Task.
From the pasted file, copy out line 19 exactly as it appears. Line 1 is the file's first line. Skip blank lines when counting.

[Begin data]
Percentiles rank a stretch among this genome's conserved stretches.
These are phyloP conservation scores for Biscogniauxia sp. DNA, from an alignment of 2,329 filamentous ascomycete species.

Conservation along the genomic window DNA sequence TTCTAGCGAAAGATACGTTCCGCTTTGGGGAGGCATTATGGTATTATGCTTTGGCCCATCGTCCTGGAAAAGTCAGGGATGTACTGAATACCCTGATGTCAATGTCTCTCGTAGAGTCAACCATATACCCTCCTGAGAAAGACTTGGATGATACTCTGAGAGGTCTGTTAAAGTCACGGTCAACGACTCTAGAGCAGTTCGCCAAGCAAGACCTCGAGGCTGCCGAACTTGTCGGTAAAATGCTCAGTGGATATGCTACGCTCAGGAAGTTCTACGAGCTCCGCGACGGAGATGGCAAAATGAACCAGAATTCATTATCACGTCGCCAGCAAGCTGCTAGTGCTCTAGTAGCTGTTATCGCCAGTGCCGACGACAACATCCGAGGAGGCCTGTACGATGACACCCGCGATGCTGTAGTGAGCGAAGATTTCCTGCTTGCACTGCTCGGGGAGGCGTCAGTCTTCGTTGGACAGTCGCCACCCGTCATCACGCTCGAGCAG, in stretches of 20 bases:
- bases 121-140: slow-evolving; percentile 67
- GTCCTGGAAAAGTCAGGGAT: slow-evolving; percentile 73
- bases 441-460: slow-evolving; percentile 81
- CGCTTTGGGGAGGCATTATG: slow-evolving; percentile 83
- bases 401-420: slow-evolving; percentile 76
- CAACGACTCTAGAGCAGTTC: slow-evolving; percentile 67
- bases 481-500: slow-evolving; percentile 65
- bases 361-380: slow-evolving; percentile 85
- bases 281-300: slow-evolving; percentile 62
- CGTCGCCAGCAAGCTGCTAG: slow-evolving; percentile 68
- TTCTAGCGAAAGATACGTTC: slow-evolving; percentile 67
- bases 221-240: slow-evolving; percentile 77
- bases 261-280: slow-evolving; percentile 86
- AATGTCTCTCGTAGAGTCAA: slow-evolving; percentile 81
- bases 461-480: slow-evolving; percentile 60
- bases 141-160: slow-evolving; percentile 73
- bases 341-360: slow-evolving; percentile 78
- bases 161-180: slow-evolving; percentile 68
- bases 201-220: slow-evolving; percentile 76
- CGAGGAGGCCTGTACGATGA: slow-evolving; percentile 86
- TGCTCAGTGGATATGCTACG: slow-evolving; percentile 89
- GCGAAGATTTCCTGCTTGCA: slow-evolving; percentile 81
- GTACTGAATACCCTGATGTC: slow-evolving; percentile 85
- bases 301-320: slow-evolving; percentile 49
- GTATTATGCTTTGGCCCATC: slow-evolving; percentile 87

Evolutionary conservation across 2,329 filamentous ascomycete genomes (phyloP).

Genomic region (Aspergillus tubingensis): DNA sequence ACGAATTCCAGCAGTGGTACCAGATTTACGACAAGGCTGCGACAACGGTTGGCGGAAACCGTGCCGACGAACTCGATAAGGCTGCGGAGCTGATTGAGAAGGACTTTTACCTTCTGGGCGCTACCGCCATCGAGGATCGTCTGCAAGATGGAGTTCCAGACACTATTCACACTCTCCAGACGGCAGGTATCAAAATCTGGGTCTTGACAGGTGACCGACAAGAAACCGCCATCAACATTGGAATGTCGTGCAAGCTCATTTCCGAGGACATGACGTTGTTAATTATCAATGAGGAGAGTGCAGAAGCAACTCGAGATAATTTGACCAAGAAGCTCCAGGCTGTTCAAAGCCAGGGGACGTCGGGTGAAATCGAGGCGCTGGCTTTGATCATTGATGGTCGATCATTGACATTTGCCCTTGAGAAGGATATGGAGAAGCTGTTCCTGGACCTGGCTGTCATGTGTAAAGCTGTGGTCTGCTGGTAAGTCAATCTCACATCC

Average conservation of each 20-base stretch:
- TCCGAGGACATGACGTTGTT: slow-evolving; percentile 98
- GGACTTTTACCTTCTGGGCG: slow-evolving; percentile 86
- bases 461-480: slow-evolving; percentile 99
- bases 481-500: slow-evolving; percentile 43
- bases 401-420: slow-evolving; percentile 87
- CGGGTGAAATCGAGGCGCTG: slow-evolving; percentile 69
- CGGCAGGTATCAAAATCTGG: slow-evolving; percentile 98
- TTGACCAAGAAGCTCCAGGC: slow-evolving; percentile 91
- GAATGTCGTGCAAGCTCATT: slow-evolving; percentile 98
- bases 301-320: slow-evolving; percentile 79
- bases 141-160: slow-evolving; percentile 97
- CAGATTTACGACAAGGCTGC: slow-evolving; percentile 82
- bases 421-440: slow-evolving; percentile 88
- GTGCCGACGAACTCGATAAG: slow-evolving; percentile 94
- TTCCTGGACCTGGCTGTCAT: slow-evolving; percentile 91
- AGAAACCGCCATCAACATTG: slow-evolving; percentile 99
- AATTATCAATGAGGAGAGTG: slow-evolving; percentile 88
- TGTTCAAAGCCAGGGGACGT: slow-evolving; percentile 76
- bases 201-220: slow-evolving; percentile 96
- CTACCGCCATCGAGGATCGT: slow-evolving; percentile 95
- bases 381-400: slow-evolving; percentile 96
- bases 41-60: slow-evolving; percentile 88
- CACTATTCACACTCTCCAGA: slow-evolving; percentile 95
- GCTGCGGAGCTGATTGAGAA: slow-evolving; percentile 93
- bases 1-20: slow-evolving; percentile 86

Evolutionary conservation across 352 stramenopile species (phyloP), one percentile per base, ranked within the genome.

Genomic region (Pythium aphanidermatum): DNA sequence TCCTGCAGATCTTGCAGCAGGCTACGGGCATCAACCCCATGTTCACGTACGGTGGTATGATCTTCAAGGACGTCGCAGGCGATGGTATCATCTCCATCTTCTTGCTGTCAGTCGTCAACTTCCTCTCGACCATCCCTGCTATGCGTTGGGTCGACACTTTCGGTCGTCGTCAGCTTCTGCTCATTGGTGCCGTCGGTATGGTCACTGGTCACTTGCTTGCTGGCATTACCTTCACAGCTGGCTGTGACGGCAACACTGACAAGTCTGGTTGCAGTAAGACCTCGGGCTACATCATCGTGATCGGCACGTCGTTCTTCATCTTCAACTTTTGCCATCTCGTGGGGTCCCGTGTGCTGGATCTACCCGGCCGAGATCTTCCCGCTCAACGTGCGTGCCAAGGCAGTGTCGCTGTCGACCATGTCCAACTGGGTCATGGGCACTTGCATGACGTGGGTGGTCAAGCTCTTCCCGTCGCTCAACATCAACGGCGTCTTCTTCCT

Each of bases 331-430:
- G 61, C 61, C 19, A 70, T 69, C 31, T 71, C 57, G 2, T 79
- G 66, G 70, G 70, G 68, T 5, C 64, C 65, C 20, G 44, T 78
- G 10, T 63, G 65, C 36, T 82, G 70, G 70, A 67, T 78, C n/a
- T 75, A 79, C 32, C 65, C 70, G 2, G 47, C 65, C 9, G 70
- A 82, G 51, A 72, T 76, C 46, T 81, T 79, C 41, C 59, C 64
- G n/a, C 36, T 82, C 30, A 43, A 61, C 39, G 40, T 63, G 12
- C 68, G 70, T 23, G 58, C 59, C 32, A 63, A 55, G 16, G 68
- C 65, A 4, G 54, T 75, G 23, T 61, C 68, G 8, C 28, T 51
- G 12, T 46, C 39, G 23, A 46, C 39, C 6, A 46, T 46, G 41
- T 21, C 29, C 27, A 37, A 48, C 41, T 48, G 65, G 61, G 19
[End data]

- bases 141-160: slow-evolving; percentile 73